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Howell, Evan Park (10 December 1839–06 August 1905), newspaper editor, soldier, and public official, was born in Warsaw, Georgia, the son of Clark Howell, a farmer, and Effiah Jane Park. The family moved to Marthasville—which soon was renamed Atlanta—where Howell grew up. He learned telegraphy, completed a two-year course at Georgia Military Institute in Marietta, studied law in Sandersville, Georgia, and enrolled in Lumpkin Law School (which later became the law department of the University of Georgia) in Athens. He was admitted to the bar in 1859 and returned to Sandersville to practice. Howell married Julia A. Erwin in 1861; they had seven children....

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Moïse, Edward Warren (21 May 1832–08 December 1903), soldier and politician, was born in Charleston, South Carolina, the son of Abraham Moïse, a shopkeeper, and Caroline Agnes Moses. Moïse was a Sephardic Jew. His grandparents moved from France to St. Eustatius and then to Haiti, where they became plantation owners. They fled to Charleston during the slave uprisings in the 1790s. Moïse studied in classical academies in Charleston until the age of fifteen, at which time he had to begin work because of family financial problems. While working in the county registry office, he studied law....

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Oates, William Calvin (30 November 1833–09 September 1910), military officer and politician, was born in Pike County, Alabama, the son of William Oates and Sarah Sellers, farmers. His family was impoverished, and Oates attended school intermittently during his childhood. He left home when he was seventeen and fled to Florida, convinced he had killed a man in a brawl....

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Price, Sterling (20 September 1809–29 September 1867), politician and soldier, was born in Prince Edward County, Virginia, the son of Pugh Williamson Price, a planter, and Elizabeth Williamson. He attended Hampden-Sidney College for one year, studied law briefly, and in 1830 accompanied his parents to Missouri, where he prospered as a tobacco planter and merchant in Chariton County. In 1833 he married Martha Head, with whom he had six children. From 1836 to 1838 and from 1840 to 1844 he served in the Missouri General Assembly and was Speaker during the latter term. He then was elected as a Democrat to the U.S. House of Representatives. In 1846, following the outbreak of the Mexican War and before he had an opportunity to do anything of note in the House, Price resigned his congressional seat to become colonel of a Missouri regiment assigned to occupation duty in New Mexico. Early in 1847 he suppressed an uprising by the Pueblo Indians and a year later led an expedition into Mexico, which resulted in the capture of the city of Chihuahua and his promotion to the brevet rank of brigadier general. These military achievements made him one of the most prominent and popular men in Missouri and led to his being elected to two terms as governor (1853–1857), after which he returned to planting, engaged in railroad promotion, and in 1860 became state bank commissioner....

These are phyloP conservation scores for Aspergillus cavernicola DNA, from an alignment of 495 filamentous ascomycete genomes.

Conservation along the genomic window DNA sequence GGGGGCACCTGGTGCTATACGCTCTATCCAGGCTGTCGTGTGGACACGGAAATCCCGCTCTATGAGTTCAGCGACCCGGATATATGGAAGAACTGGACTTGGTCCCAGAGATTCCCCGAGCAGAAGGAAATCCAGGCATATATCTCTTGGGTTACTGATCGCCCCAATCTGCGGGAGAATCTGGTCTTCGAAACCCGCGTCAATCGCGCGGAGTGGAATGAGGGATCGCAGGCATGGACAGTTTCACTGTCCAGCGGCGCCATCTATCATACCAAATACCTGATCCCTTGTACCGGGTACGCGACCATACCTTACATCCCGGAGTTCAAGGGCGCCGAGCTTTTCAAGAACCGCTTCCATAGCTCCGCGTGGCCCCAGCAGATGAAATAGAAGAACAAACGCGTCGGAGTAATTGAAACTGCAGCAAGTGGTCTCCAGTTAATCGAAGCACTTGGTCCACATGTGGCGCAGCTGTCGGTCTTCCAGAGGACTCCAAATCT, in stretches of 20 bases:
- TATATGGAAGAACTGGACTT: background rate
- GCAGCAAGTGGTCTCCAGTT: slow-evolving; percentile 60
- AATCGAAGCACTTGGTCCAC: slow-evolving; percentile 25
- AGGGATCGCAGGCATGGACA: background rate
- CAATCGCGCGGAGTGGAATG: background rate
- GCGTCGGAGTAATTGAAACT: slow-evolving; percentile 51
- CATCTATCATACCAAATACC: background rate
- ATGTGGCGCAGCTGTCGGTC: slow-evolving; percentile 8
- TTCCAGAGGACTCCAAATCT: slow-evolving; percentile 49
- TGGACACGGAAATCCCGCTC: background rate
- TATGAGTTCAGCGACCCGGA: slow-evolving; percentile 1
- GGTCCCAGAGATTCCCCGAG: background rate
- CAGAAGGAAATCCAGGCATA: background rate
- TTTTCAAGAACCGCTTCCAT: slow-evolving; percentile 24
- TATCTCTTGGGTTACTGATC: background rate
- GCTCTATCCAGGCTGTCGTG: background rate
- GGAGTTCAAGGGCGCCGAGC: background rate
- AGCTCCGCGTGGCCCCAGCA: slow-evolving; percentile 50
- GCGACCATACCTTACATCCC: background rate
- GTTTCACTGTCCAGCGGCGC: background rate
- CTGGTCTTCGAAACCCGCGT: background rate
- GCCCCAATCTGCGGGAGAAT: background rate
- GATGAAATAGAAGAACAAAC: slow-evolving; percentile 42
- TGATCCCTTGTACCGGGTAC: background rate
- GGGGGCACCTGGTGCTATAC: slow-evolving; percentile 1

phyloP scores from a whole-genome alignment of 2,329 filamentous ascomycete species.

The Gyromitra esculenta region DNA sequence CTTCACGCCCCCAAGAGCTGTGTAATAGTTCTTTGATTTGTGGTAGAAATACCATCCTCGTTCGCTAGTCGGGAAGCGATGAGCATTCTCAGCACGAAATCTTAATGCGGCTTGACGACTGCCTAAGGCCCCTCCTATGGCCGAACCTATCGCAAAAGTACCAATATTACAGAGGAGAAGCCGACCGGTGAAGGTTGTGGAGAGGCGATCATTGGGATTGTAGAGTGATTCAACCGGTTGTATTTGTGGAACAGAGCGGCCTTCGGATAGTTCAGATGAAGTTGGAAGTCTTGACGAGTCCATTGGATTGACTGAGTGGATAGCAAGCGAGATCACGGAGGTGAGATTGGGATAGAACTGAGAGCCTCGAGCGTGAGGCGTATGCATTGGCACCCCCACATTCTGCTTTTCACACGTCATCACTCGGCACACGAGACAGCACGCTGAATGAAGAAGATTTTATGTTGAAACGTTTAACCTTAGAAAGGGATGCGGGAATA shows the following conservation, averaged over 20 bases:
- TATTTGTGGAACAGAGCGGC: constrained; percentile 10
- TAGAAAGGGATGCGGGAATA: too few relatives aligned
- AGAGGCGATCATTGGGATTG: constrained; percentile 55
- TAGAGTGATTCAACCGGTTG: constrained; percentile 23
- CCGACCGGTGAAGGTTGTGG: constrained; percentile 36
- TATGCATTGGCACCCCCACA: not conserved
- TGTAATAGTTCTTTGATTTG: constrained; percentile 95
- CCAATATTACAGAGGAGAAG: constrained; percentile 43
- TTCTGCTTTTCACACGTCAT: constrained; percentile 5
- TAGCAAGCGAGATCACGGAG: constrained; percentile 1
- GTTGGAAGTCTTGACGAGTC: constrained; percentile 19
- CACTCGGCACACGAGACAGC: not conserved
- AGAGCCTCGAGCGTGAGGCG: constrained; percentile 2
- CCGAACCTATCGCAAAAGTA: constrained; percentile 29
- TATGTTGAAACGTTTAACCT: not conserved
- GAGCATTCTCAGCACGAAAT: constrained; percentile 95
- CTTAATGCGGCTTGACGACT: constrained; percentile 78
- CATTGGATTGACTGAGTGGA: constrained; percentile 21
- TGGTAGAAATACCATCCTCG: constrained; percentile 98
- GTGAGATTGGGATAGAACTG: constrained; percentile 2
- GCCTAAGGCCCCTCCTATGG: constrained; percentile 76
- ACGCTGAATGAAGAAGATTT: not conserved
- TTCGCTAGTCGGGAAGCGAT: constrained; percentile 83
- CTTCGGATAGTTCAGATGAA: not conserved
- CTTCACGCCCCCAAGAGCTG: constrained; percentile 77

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Taliaferro, William Booth (22 December 1822–27 February 1898), lawyer, politician, and soldier, was born in Gloucester County, Virginia, the son of Warren T. Taliaferro, a prominent Eastern Shore attorney, and Frances Booth. After graduating from the College of William and Mary in 1841, Taliaferro attended Harvard then returned to Gloucester County to practice law. Since the age of sixteen Taliaferro had held a commission in the Virginia militia, and in 1847 he applied for and received a commission as captain in the Eleventh U.S. Infantry. As a company commander, he served at the siege of Veracruz and the battles that punctuated the advance on Mexico City. He ended the Mexican War as a major in the Ninth U.S. Infantry. In 1853 he married Sally N. Lyons; they had eight children. Taliaferro was elected to the Virginia House of Delegates in 1850, serving until 1853, and rose to the rank of major general in Virginia state military service. In that capacity, in November 1859, he took command of the Virginia militia at Harpers Ferry after the failure of the raid led by ...